The Nike Boycott

October 17, 2018

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Colin Kaepernick, former San Francisco 49ers player and current face of American controversy, has once again made it to the top of news headlines nationwide. Kaepernick came to fame back in 2016 for first sitting during the National Anthem and then later infamously kneeling.

During any American sporting event, professional or not, the National Anthem is performed by an American citizen, during which everyone stands and offers their respect. Kaepernick started kneeling about a year after Michael Brown’s death. Brown was a young black boy who fell fault at the hands of police brutality. Brown’s death, among others, furthered the conversation of police brutality in America. Shot and killed at the hands of Ferguson, Missouri, officer Darren Wilson was found not guilty on a count of “self defense.” This sparked weeks of riots and and again caused more national debate. Kaepernick declares that he kneels in protest of police brutality, telling NFL media reporter, “I am not going to stand up to show pride in a flag for a country that oppresses black people and people of color. To me, this is bigger than football and it would be selfish on my part to look the other way. There are bodies in the street and people getting paid leave and getting away with murder.” This protest quickly caught the American eye and was seen by conservatives as the most pure form of treachery. The point was to catch the public eye and spark up conversation. Kaepernick’s conversation was meant to be had on police brutality; however, it seems that part of the media is doing everything they can to make it a statement about infidelity, thus failing to review the situation at hand: police brutality.

With all the uproar, fan disloyalty for the 49ers ensued, Kaepernick was kicked off the team, and he now is a freelance agent. Ex-fans burned his jerseys, ridding themselves of his merchandise and truly showing the multimillionaire who’s boss. As for Kaepernick, he cried. Long and hard. His feelings were hurt and he cried. He couldn’t believe that he lost his job for shining light on racial injustice. He then learned NEVER to discuss racism ever again. Then he got his job back after learning his lesson. And he was happy.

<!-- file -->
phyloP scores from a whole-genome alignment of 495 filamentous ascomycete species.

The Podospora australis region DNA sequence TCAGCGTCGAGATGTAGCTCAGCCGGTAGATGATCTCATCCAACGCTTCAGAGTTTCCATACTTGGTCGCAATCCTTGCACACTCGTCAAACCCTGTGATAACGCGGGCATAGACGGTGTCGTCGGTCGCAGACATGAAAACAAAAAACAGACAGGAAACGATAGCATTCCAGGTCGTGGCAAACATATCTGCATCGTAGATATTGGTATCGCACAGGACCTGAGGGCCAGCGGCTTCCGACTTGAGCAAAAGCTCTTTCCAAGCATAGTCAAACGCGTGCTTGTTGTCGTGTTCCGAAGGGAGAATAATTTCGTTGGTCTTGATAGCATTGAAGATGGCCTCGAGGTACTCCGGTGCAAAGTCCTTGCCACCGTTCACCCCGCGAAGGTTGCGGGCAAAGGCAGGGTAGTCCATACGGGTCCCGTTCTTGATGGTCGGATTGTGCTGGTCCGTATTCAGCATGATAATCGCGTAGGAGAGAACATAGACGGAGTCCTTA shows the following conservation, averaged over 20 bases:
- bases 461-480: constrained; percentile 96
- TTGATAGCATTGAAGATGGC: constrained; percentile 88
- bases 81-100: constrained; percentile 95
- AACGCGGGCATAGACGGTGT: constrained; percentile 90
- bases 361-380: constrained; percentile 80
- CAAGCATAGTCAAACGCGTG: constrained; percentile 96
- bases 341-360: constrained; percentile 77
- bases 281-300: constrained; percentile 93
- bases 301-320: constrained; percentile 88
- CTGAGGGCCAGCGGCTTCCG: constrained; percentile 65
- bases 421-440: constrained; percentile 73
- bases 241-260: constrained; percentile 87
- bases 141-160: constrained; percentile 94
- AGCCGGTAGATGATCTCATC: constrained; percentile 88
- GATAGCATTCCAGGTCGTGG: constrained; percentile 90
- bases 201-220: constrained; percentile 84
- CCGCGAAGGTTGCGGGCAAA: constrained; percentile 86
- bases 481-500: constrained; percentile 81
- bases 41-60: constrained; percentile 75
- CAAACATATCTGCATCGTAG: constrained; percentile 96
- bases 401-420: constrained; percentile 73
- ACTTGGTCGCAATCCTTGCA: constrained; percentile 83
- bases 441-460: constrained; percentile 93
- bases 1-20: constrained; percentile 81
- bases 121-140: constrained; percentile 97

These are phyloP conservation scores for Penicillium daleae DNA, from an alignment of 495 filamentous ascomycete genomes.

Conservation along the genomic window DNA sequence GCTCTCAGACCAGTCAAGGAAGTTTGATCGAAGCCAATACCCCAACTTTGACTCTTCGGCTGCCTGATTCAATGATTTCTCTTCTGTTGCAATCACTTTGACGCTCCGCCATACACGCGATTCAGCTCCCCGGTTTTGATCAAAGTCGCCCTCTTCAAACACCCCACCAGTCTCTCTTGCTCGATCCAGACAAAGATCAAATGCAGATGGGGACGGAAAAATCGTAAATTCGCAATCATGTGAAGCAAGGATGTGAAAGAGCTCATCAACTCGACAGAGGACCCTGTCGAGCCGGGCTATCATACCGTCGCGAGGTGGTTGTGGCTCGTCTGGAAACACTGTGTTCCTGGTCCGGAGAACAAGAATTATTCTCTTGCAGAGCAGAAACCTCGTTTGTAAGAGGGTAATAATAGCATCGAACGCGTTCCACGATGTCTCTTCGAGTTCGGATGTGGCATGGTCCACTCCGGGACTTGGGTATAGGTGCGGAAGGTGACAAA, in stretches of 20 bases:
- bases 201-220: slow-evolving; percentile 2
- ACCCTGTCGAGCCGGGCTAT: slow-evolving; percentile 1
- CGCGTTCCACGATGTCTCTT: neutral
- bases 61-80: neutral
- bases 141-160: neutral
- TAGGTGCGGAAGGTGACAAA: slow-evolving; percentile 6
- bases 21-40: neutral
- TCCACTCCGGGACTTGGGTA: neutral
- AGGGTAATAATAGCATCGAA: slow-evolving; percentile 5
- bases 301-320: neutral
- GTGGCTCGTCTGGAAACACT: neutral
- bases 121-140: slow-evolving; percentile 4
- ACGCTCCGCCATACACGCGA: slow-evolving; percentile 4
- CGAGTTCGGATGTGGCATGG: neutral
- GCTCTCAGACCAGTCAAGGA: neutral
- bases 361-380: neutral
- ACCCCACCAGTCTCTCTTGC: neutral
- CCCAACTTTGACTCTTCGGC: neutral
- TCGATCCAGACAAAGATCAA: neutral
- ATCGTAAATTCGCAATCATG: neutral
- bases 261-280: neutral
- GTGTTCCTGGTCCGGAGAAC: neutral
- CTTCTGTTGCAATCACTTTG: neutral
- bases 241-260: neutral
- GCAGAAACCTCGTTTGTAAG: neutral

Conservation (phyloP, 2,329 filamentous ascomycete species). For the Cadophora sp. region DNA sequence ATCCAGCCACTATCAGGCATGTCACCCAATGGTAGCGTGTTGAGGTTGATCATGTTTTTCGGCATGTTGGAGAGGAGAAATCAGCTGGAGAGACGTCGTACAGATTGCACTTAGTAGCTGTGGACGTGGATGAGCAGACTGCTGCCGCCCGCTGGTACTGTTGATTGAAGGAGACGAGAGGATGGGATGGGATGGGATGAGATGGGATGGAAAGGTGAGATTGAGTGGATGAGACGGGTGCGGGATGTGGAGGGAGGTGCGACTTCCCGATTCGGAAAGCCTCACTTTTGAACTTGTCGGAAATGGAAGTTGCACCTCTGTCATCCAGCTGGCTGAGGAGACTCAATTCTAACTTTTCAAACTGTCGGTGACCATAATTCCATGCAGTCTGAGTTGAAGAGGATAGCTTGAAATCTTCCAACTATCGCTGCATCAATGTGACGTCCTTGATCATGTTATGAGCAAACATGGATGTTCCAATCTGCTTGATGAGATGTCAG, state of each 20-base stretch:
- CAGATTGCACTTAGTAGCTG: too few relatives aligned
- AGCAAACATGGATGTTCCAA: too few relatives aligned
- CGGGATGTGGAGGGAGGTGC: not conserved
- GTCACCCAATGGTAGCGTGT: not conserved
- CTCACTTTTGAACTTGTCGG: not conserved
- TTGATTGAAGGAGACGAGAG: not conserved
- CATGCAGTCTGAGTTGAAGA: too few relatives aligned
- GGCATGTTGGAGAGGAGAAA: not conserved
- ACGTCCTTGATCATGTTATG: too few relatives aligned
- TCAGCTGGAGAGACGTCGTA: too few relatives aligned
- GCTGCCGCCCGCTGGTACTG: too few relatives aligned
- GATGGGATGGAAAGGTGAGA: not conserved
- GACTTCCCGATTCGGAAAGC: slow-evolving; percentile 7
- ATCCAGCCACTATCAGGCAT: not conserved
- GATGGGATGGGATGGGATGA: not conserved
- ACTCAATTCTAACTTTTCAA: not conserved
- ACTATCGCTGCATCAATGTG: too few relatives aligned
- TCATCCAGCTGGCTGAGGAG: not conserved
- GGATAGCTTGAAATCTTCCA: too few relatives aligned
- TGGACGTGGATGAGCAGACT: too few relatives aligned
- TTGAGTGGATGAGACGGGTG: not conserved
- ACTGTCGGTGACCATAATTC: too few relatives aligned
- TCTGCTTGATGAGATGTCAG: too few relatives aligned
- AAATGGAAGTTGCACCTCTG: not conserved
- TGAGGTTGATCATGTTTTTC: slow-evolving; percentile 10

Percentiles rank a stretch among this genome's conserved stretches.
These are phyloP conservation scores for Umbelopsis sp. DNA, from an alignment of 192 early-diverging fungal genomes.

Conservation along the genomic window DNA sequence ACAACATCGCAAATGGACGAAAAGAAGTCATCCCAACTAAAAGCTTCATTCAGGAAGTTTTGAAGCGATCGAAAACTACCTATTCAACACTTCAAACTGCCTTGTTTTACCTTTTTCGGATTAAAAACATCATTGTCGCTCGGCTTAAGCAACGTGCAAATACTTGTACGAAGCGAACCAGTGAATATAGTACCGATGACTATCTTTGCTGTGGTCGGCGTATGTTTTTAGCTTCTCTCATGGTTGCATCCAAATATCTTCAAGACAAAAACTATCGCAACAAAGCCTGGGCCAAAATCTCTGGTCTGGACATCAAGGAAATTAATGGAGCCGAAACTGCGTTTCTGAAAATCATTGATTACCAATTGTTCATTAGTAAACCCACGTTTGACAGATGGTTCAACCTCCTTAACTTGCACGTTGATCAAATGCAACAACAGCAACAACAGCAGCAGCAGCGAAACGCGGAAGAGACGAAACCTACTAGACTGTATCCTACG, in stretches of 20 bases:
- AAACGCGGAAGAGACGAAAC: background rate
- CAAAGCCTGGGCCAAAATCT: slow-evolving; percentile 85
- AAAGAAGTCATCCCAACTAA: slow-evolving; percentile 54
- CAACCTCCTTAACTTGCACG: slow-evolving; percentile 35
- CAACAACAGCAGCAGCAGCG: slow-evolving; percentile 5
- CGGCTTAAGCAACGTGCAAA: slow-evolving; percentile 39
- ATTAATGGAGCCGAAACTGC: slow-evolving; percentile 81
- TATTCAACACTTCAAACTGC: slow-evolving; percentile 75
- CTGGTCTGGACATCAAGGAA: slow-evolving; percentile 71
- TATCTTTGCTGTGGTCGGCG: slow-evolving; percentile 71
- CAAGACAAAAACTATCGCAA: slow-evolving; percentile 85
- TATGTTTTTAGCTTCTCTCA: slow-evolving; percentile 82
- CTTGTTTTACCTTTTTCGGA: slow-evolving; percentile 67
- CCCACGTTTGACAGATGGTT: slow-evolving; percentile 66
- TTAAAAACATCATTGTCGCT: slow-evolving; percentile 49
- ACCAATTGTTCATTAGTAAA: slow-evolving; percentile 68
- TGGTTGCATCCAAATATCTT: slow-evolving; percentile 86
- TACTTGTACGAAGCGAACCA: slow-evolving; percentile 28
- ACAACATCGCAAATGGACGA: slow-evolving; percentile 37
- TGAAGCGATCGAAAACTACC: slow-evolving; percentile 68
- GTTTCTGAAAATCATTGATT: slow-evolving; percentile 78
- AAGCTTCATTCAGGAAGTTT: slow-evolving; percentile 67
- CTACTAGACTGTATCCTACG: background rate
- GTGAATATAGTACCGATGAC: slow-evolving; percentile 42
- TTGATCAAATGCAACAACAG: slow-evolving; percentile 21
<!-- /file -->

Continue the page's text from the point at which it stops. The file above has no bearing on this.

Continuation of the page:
Just kidding.

Fast forward 2 ½ years, and nothing much has changed. Kaepernick is still unemployed, America remains unimpressed, and this article is being written. Well known sports company Nike has taken up the idea of featuring Kaepernick in their latest ad, which would not impress right-wing Nike buyers. The ad itself features Kaepernick and his voice―literally. The ad is about making your dreams bigger than they are, being the best you can be, and demonstrating 

that even through hardships you can achieve anything and nothing can stop you from being the very best. Truly inspiring. In the video, Kaepernick says, “Believe in something. Even if it means sacrificing everything,” referencing him losing his job over protesting. There’s a great message being conveyed and I think it’ll be inspiring to young athletes and will give them a boost of confidence to pursue their dreams. But, it once again was viewed as another form of treachery by upset rightists, again! Rightists protested this company by doing what they do best, burning their already purchased merchandise. They burned, destroyed, and pretty much ran Nike out of business. In fact, Nike’s stock went SO low that Under Armor had to purchase Nike in order to keep them in some sort of business. The power of protesting, right?

No. Just kidding.

Yes, Nike’s stock went down―for about 48 hours―and people really did burn their Nike products. Burning already-purchased jerseys is one thing, but Nike products? They’re not cheap. I just don’t see the point in that, but maybe I’m missing something, I mean, I have to be the one who’s wrong. I also didn’t know it was still conventional to burn objects when you dislike something. I don’t know―I feel like that could be taken out of context by some. In contrast to this drastic and asinine waste of time, others support Kaepernick and continue to buy from Nike. Some even tie in their other personal views to rationalize the controversy around the Nike ad, and they’re not wrong. There’s many other important events that need the attention this ad is getting, but, somehow, this ad overrides everything else.

All in all, it just seems that no matter what Kaepernick does, as long as he decides against standing for the anthem, everything he does will be treacherous until he does so. Here is how I see it: Less than half of cops who kill both armed and unarmed black men lose their jobs, and, like Kaepernick said, they sometimes get “paid leave,” the equivalent to suspending a student from school. Kaepernick is kneeling in solidarity with those lives lost, and protesting the injustice being served. Why was it so much easier to fire him for kneeling than it is to fire an officer for the murder of innocent people? It was very interesting, how quick people were to protest post-ad Nike, all because it featured Kaepernick, but there was little to no uproar when sources revealed that Nike underpays their workers and supplies minimal working conditions for them. If anything, that is a more valid reason to stop supporting Nike―not because an activist was featured in an ad for them.

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